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Good tip on treating/conditioning vinyl boat upholstery

DangerBoyDangerBoy Posts: 382 Crazy Baller
I don't know if most people know this or not but in case it's not well known I thought I'd pass along this tip I got from a 30+ year experienced boat upholstery guy that did a little upholstery work on my boat a few years ago. I figured that with all of the years he's been restoring and repairing boat upholstery he'd know what he's talking about so I followed his advice and it has worked very well for me. As such, I can personally attest to this advice being good. He said the best product out there for keeping vinyl upholstery supple and to prevent it from drying and cracking and fading over time is good ol' WD40. I found that news to be very surprising but he said WD40 has a number of oils in it that vinyl loves and absorbs very well. He said to apply it in the cool shade by spraying it over a small section, allow it to soak in for a minute or so and wiping the area down with a rag to rub more of the oils into the material and wipe away any excess. Or you can spray one rag with lots of WD40, rub it into one small area of the upholstery, let it soak in for a bit and then wipe it off with another rag. Go along patch by patch until you've done all of the vinyl. If you have one person moving along applying it and another following behind doing the wiping and buffing, you can get a whole boat done very quickly.

Where I have my boat, once a year is plenty. Those of you who live in areas with a much longer boating season may want to do it a couple or more times a year, depending on the need. He said if you keep applying the WD40 year after year, your boat upholstery will look better and last much longer than it otherwise would and that in his experience, WD40 works as well or better than any expensive vinyl upholstery product out there but at a way lower cost.

I have applied WD40 to my boat's vinyl upholstery once a year for 3 or 4 years now and it has worked great for me. The vinyl has stayed very supple and lustrous and the colors still pop like when the boat was new. I know someone is going to ask about the smell and it's been my experience that the vinyl may smell a little like WD40 right at first but that goes away very quickly - like within an hour or less. The upholstery may also feel a little oily right after the WD40 has been applied but that also goes away very quickly. Thereafter, the vinyl just feels "fresh" and supple - like new vinyl.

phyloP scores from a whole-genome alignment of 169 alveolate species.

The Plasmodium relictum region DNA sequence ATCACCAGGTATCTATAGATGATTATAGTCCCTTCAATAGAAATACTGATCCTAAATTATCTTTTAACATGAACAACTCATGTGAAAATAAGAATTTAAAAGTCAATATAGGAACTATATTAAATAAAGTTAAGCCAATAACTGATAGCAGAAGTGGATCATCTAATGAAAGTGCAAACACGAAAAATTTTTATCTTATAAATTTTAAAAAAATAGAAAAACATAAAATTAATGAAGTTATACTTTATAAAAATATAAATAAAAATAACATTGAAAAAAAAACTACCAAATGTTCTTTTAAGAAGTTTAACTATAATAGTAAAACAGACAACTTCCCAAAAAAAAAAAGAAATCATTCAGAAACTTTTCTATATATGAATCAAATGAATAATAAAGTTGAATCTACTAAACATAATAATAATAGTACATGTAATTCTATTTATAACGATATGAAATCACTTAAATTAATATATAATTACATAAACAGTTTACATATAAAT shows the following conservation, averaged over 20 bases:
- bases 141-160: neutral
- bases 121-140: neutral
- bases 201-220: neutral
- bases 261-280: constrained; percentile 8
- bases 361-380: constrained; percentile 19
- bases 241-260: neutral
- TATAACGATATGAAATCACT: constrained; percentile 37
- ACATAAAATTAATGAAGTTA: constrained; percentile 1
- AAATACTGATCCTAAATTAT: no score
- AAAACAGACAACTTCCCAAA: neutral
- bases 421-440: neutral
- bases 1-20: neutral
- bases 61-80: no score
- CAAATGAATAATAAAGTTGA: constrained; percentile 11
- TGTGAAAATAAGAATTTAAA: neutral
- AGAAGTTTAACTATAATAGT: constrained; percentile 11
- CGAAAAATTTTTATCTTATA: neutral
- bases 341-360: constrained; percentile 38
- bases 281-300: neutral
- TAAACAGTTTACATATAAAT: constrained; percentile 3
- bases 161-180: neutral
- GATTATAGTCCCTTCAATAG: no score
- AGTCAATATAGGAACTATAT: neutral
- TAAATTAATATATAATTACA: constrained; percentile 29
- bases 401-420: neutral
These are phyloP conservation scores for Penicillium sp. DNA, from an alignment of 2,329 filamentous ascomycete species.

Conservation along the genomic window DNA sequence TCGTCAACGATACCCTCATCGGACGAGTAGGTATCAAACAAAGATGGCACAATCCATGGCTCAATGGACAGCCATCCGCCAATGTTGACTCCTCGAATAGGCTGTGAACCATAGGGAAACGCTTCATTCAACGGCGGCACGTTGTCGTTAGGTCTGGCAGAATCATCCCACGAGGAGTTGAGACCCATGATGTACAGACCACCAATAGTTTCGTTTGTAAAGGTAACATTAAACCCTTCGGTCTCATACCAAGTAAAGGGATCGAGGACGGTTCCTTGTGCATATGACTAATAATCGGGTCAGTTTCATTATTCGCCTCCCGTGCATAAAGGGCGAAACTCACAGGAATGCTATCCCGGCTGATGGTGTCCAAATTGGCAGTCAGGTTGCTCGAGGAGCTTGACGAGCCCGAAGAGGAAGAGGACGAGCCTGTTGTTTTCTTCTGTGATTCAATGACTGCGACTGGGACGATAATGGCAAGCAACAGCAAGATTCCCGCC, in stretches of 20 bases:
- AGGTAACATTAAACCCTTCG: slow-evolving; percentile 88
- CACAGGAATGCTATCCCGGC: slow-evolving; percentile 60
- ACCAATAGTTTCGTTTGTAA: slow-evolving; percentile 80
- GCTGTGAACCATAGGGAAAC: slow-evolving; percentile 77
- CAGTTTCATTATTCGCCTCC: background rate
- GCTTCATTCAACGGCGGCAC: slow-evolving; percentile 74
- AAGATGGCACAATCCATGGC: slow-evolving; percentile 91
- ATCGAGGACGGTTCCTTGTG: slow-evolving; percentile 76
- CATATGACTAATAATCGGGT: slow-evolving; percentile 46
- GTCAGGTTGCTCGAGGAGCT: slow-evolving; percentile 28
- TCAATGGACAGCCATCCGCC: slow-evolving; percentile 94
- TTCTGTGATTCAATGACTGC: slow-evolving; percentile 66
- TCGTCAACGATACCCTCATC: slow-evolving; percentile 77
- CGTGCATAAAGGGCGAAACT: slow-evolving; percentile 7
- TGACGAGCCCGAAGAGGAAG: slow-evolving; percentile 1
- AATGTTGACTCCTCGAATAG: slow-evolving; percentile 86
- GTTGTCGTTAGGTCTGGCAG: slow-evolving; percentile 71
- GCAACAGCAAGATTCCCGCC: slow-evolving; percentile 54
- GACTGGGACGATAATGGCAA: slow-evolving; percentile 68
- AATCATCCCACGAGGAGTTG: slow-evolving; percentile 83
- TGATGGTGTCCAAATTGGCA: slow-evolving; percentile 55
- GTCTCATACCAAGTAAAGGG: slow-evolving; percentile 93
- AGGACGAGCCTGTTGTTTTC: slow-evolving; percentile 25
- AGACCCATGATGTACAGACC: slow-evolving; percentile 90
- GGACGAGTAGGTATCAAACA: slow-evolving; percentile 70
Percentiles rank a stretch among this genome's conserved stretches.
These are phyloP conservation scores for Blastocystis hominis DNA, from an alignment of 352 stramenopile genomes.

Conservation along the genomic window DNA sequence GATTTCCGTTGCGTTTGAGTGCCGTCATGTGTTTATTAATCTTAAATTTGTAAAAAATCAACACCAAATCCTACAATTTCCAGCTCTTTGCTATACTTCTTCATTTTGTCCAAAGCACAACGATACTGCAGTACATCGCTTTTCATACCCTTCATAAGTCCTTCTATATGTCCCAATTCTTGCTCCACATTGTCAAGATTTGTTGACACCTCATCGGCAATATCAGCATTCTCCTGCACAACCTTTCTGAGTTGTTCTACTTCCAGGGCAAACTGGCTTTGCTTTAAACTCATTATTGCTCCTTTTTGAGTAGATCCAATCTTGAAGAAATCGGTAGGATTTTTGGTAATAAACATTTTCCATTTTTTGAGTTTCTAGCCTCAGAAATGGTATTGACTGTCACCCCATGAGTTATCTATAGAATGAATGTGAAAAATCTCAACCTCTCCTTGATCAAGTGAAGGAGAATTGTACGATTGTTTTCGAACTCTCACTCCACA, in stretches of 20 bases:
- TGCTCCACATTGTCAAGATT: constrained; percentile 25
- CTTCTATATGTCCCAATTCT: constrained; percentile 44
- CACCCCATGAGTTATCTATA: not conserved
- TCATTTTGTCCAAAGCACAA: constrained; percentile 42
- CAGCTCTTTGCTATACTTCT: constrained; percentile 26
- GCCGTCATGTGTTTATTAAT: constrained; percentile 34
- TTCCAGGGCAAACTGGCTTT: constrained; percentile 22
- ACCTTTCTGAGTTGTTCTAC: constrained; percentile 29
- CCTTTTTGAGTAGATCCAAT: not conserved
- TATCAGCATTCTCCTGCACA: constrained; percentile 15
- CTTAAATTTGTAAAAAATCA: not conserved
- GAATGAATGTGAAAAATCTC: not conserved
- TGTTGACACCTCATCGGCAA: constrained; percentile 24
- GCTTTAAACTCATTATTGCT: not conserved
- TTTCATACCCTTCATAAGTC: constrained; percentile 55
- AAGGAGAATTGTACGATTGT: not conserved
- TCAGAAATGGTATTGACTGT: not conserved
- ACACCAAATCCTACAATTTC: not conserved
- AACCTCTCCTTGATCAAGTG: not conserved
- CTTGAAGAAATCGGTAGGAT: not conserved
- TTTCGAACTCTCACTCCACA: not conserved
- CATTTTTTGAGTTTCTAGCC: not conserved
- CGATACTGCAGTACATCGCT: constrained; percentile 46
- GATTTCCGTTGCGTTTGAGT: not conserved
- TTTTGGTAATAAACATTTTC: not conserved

The great thing about it is that it's incredibly cheap for how effective it is. Get one of those big economy sized cans and you probably won't use more than a buck or two's worth of WD40 to do your whole boat once over. Tough to beat for the price. If you're skeptical about this tip then just try it out in one small out-of-the-way spot and see how it goes.

Has anyone else used WD40 for treating/conditioning vinyl upholstery?
I can take anything apart


  • keithh2oskierkeithh2oskier Posts: 679 Crazy Baller
    Not saying it won't work. But I'll continue to use 303 protectant after a detail and use babes to help in between.

    My go to for a full detail is the dollar store Totally awesome with a soft upholstery brush that I found really cleans the texture of the vinyl. Then follow up with 303.

    I usually do that annually and use babes after every 2-3 times out. 20 year old seats still are super soft. I also store in my garage and that helps more than anything.
  • braindamagebraindamage Posts: 214 Baller
    It’s hard to determine if the OP is just playing a sick joke or if this is really a thing. It would take a lot of reviews and validation through sites like planetnautique, Themalibucrew, and MC teamtalk for me to try it.
  • DavidNDavidN Posts: 505 Crazy Baller
    Appreciate the “tip”, but the smell alone would prevent me from using that stuff on my upholstery.
    I clean with Babe’s seat soap and occasionally treat with Babe’s seat saver.
    That worked very well for me since 2006 or so.
    If in doubt, check the upholstery condition of my ~700hrs, 10 year old previous boat:
  • GloersenGloersen Posts: 1,089 Mega Baller
    Chemistry 101 comes to mind; "likes dissolve likes". Staying with Aerospace 303 here too.
  • DangerBoyDangerBoy Posts: 382 Crazy Baller
    edited April 4
    @braindamage No, this is not a sick joke; it's for real. I take a little offence (not a lot but a little) at the insinuation that I would try to do something like that. I'm just reporting what I was told by a very experienced boat and RV upholstery guy and reporting on the results I've had with it.

    @Gloersen WD40 does not dissolve or harm vinyl in any way. It contains a number of oils that vinyl readily absorbs and that help preserve and condition it. From my experience, it works really well so I'll continue to use it. Those of you who have commented can choose not to try it if you don't want to but others who may be a little more open minded might be willing to give it a try and see for themselves.